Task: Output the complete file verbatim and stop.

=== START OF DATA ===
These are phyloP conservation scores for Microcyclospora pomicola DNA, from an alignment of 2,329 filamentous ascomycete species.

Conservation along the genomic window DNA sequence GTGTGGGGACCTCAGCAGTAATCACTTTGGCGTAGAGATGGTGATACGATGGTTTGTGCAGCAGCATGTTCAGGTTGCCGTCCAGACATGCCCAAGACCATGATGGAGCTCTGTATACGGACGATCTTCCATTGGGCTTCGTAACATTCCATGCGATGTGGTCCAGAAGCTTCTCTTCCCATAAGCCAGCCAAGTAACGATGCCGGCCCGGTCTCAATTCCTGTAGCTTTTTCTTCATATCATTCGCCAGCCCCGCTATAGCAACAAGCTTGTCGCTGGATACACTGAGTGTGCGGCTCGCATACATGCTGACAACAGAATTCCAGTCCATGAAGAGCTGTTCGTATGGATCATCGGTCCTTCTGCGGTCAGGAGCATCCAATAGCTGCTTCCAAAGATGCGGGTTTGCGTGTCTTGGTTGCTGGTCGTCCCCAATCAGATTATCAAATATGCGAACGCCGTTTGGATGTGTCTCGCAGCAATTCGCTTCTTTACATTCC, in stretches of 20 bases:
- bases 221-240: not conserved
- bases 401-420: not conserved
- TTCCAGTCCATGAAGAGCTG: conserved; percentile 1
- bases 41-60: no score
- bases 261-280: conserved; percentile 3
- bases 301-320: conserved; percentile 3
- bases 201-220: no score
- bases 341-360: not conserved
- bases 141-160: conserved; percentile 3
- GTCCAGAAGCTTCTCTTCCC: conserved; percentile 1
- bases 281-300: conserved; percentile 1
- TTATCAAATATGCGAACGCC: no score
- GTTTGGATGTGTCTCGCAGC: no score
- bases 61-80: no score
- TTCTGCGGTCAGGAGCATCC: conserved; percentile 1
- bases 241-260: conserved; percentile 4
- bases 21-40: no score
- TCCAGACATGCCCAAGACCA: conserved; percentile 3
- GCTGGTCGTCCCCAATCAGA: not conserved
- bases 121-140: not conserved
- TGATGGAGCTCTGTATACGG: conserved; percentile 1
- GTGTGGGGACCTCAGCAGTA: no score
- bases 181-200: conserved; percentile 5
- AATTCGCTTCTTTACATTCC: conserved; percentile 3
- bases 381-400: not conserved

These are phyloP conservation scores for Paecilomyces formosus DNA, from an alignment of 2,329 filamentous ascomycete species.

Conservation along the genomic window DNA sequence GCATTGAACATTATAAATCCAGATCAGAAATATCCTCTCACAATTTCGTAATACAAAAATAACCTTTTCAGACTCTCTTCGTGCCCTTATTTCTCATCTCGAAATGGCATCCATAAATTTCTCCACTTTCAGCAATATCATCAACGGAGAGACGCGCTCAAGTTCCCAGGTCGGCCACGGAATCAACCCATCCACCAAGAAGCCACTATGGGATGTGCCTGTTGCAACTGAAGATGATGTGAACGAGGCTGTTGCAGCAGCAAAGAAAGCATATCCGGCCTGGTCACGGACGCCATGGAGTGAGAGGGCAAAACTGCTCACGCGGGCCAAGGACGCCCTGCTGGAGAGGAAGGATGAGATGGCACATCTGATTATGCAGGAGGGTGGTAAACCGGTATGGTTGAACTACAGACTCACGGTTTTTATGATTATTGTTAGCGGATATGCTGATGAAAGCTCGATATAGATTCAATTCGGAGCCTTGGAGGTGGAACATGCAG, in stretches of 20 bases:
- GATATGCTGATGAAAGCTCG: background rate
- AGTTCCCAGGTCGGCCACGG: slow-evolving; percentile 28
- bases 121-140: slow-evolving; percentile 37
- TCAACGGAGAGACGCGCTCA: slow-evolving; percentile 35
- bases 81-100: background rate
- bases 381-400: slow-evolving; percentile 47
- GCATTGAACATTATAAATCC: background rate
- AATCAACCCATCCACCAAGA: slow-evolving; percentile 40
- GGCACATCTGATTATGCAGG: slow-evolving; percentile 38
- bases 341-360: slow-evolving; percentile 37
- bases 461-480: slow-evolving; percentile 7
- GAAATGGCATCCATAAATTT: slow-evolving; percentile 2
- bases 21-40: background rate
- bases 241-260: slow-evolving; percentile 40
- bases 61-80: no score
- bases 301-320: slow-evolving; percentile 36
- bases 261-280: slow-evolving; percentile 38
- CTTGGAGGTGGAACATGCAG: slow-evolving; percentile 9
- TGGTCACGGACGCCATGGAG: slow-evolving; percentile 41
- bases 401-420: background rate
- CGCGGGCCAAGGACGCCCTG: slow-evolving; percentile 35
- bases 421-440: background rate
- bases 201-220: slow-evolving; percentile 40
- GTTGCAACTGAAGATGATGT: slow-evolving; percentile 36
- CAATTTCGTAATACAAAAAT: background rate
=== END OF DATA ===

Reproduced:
These are phyloP conservation scores for Microcyclospora pomicola DNA, from an alignment of 2,329 filamentous ascomycete species.

Conservation along the genomic window DNA sequence GTGTGGGGACCTCAGCAGTAATCACTTTGGCGTAGAGATGGTGATACGATGGTTTGTGCAGCAGCATGTTCAGGTTGCCGTCCAGACATGCCCAAGACCATGATGGAGCTCTGTATACGGACGATCTTCCATTGGGCTTCGTAACATTCCATGCGATGTGGTCCAGAAGCTTCTCTTCCCATAAGCCAGCCAAGTAACGATGCCGGCCCGGTCTCAATTCCTGTAGCTTTTTCTTCATATCATTCGCCAGCCCCGCTATAGCAACAAGCTTGTCGCTGGATACACTGAGTGTGCGGCTCGCATACATGCTGACAACAGAATTCCAGTCCATGAAGAGCTGTTCGTATGGATCATCGGTCCTTCTGCGGTCAGGAGCATCCAATAGCTGCTTCCAAAGATGCGGGTTTGCGTGTCTTGGTTGCTGGTCGTCCCCAATCAGATTATCAAATATGCGAACGCCGTTTGGATGTGTCTCGCAGCAATTCGCTTCTTTACATTCC, in stretches of 20 bases:
- bases 221-240: not conserved
- bases 401-420: not conserved
- TTCCAGTCCATGAAGAGCTG: conserved; percentile 1
- bases 41-60: no score
- bases 261-280: conserved; percentile 3
- bases 301-320: conserved; percentile 3
- bases 201-220: no score
- bases 341-360: not conserved
- bases 141-160: conserved; percentile 3
- GTCCAGAAGCTTCTCTTCCC: conserved; percentile 1
- bases 281-300: conserved; percentile 1
- TTATCAAATATGCGAACGCC: no score
- GTTTGGATGTGTCTCGCAGC: no score
- bases 61-80: no score
- TTCTGCGGTCAGGAGCATCC: conserved; percentile 1
- bases 241-260: conserved; percentile 4
- bases 21-40: no score
- TCCAGACATGCCCAAGACCA: conserved; percentile 3
- GCTGGTCGTCCCCAATCAGA: not conserved
- bases 121-140: not conserved
- TGATGGAGCTCTGTATACGG: conserved; percentile 1
- GTGTGGGGACCTCAGCAGTA: no score
- bases 181-200: conserved; percentile 5
- AATTCGCTTCTTTACATTCC: conserved; percentile 3
- bases 381-400: not conserved

These are phyloP conservation scores for Paecilomyces formosus DNA, from an alignment of 2,329 filamentous ascomycete species.

Conservation along the genomic window DNA sequence GCATTGAACATTATAAATCCAGATCAGAAATATCCTCTCACAATTTCGTAATACAAAAATAACCTTTTCAGACTCTCTTCGTGCCCTTATTTCTCATCTCGAAATGGCATCCATAAATTTCTCCACTTTCAGCAATATCATCAACGGAGAGACGCGCTCAAGTTCCCAGGTCGGCCACGGAATCAACCCATCCACCAAGAAGCCACTATGGGATGTGCCTGTTGCAACTGAAGATGATGTGAACGAGGCTGTTGCAGCAGCAAAGAAAGCATATCCGGCCTGGTCACGGACGCCATGGAGTGAGAGGGCAAAACTGCTCACGCGGGCCAAGGACGCCCTGCTGGAGAGGAAGGATGAGATGGCACATCTGATTATGCAGGAGGGTGGTAAACCGGTATGGTTGAACTACAGACTCACGGTTTTTATGATTATTGTTAGCGGATATGCTGATGAAAGCTCGATATAGATTCAATTCGGAGCCTTGGAGGTGGAACATGCAG, in stretches of 20 bases:
- GATATGCTGATGAAAGCTCG: background rate
- AGTTCCCAGGTCGGCCACGG: slow-evolving; percentile 28
- bases 121-140: slow-evolving; percentile 37
- TCAACGGAGAGACGCGCTCA: slow-evolving; percentile 35
- bases 81-100: background rate
- bases 381-400: slow-evolving; percentile 47
- GCATTGAACATTATAAATCC: background rate
- AATCAACCCATCCACCAAGA: slow-evolving; percentile 40
- GGCACATCTGATTATGCAGG: slow-evolving; percentile 38
- bases 341-360: slow-evolving; percentile 37
- bases 461-480: slow-evolving; percentile 7
- GAAATGGCATCCATAAATTT: slow-evolving; percentile 2
- bases 21-40: background rate
- bases 241-260: slow-evolving; percentile 40
- bases 61-80: no score
- bases 301-320: slow-evolving; percentile 36
- bases 261-280: slow-evolving; percentile 38
- CTTGGAGGTGGAACATGCAG: slow-evolving; percentile 9
- TGGTCACGGACGCCATGGAG: slow-evolving; percentile 41
- bases 401-420: background rate
- CGCGGGCCAAGGACGCCCTG: slow-evolving; percentile 35
- bases 421-440: background rate
- bases 201-220: slow-evolving; percentile 40
- GTTGCAACTGAAGATGATGT: slow-evolving; percentile 36
- CAATTTCGTAATACAAAAAT: background rate